Item compromise and preknowledge have become common concerns in educational testing. We propose a machine learning approach to simultaneously detect compromised items and exami-nees with item preknowledge in computerized adaptive testing. The suggested approach pro-vides a confidence score that represents the confidence that the detection result truly corre-sponds to item preknowledge and draws on ideas in ensemble learning, conducting multiple detections independently on subsets of the data and then combining the results. Each detection first classifies a set of responses as aberrant using a self-training algorithm and support vector machine, and identifies suspicious examinees and items based on the classification result. The confidence score is adapted, using the autoencoder algorithm, from the confidence score that Pan and Wollack (2022) suggested for non-adaptive tests. Simulation studies demonstrate that the proposed approach performs well in item preknowledge detection and the confidence score can provide helpful information for practitioners.

Keywords: test security, item preknowledge, machine learning, computerized adaptive testing, support vector machine, autoencoder

 

Yiqin Pan
Research and Evaluation Methodology
College of Education
University of Florida
1215 Norman Hall
Gainesville
FL 32611, USA. 
ypan@coe.ufl.edu


 

Data Augmentation in Machine Learning for Cheating Detection in Large-Scale Assessment: An Illustration with the Blending Ensemble Learning Algorithm
Todd Zhou & Hong Jiao


Abstract
Machine learning methods have been explored for cheating detection in large-scale assessment in recent years. Most of these studies analyzed item responses and response time data. Though a few studies investigated data augmentation in the feature space, data augmentation in machine learning for cheating detection is far beyond thorough investigation. This study explored data augmentation of the feature space for the blending ensemble learning at the meta-model level for cheating detection. Four anomaly detection techniques assigned outlier scores to augment the meta-model’s input data in addition to the most informative features from the original da-taset identified by four feature selection methods. The performance of the meta-model with data augmentation was compared with that of each base model and the meta-model without data augmentation. Based on the evaluation criteria, the best-performing meta-model with data aug-mentation was identified. In general, data augmentation in the blending ensemble learning for cheating detection greatly improved the accuracy of cheating detection compared with other alternative approaches.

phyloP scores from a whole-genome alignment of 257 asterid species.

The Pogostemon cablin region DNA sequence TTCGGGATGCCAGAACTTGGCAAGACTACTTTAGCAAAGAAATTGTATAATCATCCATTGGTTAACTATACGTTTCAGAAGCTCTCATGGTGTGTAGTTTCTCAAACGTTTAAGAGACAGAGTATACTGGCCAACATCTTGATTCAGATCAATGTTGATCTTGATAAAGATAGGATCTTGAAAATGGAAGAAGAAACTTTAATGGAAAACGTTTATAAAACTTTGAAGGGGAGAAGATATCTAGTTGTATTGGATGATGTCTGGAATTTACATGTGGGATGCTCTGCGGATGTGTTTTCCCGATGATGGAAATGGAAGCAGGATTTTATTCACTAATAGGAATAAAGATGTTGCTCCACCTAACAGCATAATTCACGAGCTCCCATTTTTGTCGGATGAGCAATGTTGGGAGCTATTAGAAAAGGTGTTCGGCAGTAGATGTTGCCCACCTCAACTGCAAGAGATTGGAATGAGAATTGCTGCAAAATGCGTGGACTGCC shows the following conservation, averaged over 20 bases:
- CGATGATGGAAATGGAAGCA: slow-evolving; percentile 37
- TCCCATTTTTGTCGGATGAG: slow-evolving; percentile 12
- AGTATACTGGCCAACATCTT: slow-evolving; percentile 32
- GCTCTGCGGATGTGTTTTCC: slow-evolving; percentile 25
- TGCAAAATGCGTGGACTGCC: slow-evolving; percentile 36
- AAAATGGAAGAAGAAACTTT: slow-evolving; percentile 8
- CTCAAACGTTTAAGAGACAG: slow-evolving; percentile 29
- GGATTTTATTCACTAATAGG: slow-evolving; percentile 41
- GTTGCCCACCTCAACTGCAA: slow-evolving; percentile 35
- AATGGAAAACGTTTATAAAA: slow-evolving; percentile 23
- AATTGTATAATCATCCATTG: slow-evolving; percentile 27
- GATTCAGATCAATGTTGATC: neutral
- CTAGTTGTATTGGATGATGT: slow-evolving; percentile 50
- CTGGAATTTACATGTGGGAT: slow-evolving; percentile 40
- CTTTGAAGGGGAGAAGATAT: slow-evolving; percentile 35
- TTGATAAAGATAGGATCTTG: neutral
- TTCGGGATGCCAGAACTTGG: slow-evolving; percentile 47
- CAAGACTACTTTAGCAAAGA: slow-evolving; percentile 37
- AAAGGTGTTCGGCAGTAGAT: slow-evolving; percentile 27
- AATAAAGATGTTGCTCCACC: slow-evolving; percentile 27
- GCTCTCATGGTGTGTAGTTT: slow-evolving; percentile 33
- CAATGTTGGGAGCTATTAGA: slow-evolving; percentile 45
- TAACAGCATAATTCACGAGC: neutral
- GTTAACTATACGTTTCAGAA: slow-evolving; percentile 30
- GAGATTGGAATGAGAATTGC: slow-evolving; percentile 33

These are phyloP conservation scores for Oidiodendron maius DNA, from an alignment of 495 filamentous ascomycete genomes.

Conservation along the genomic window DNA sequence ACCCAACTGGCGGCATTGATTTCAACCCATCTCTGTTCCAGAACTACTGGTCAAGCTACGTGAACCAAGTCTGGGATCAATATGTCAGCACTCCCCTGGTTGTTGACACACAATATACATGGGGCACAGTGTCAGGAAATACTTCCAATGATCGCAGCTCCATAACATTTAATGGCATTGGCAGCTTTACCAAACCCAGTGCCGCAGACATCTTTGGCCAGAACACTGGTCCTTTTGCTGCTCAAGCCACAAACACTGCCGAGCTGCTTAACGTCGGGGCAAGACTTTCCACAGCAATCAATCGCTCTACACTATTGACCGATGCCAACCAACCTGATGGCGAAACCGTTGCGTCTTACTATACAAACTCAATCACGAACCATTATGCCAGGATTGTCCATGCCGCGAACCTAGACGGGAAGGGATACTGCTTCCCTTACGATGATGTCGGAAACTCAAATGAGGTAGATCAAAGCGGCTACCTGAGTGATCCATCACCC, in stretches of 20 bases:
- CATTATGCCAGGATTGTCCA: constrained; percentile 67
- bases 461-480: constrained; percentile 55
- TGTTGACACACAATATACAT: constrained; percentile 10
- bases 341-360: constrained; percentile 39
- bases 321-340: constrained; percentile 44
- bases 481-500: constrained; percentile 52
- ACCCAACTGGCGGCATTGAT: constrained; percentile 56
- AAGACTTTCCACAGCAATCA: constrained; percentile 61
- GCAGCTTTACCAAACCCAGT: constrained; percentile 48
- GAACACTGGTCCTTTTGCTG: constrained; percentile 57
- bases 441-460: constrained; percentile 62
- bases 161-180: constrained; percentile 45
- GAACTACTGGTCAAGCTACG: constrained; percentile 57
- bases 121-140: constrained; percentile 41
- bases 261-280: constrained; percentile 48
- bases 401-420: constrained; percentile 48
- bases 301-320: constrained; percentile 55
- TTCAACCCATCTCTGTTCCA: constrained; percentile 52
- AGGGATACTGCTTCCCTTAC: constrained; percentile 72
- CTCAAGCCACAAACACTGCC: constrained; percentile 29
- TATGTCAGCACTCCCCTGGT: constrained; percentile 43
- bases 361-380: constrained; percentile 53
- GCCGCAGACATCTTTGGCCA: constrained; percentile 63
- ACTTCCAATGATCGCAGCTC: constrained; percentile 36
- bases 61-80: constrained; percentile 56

Keywords: data augmentation, cheating detection, blending ensemble learning, anomaly de-tection algorithm


Hong Jiao
Measurement, Statistics and Evaluation
Department of Human Development and Quantitative Methodology
1230C Benjamin Building
University of Maryland
College Park
MD 20742, USA. 
hjiao@umd.edu


 

Considerations in Using XGBoost Models with SHAP Credit Assignment to Calculate Student Growth Percentiles 
Steven Tang & Zhen Li


Abstract
The wealth of student data collected in education enables machine learning to be a promising option to provide further insight into predicting important outcomes in a student’s education as machine learning approaches can handle increased data sources and data volume. As a promi-nent machine learning approach, Gradient Boosted Models (GBMs) have been shown to be a potential alternative methodology in place of the commonly used quantile-regression (QR) based procedure to estimate student growth percentiles (SGP). This study discusses aspects of using GBMs in computing growth percentiles by 1) illustrating the effects of different hyperpa-rameters on model fit, 2) comparing GBM and QR-based SGP agreement across different sets of predictors, 3) using an interpretability method, SHAP (SHapley Additive exPlanations), to show the impact of each predictor on the predictions of the GBM model, and 4) analyzing the effect of sample size on GBM prediction accuracy. The dataset in this study comes from math tests for grades 3 to 8 across 4 years of a state summative assessment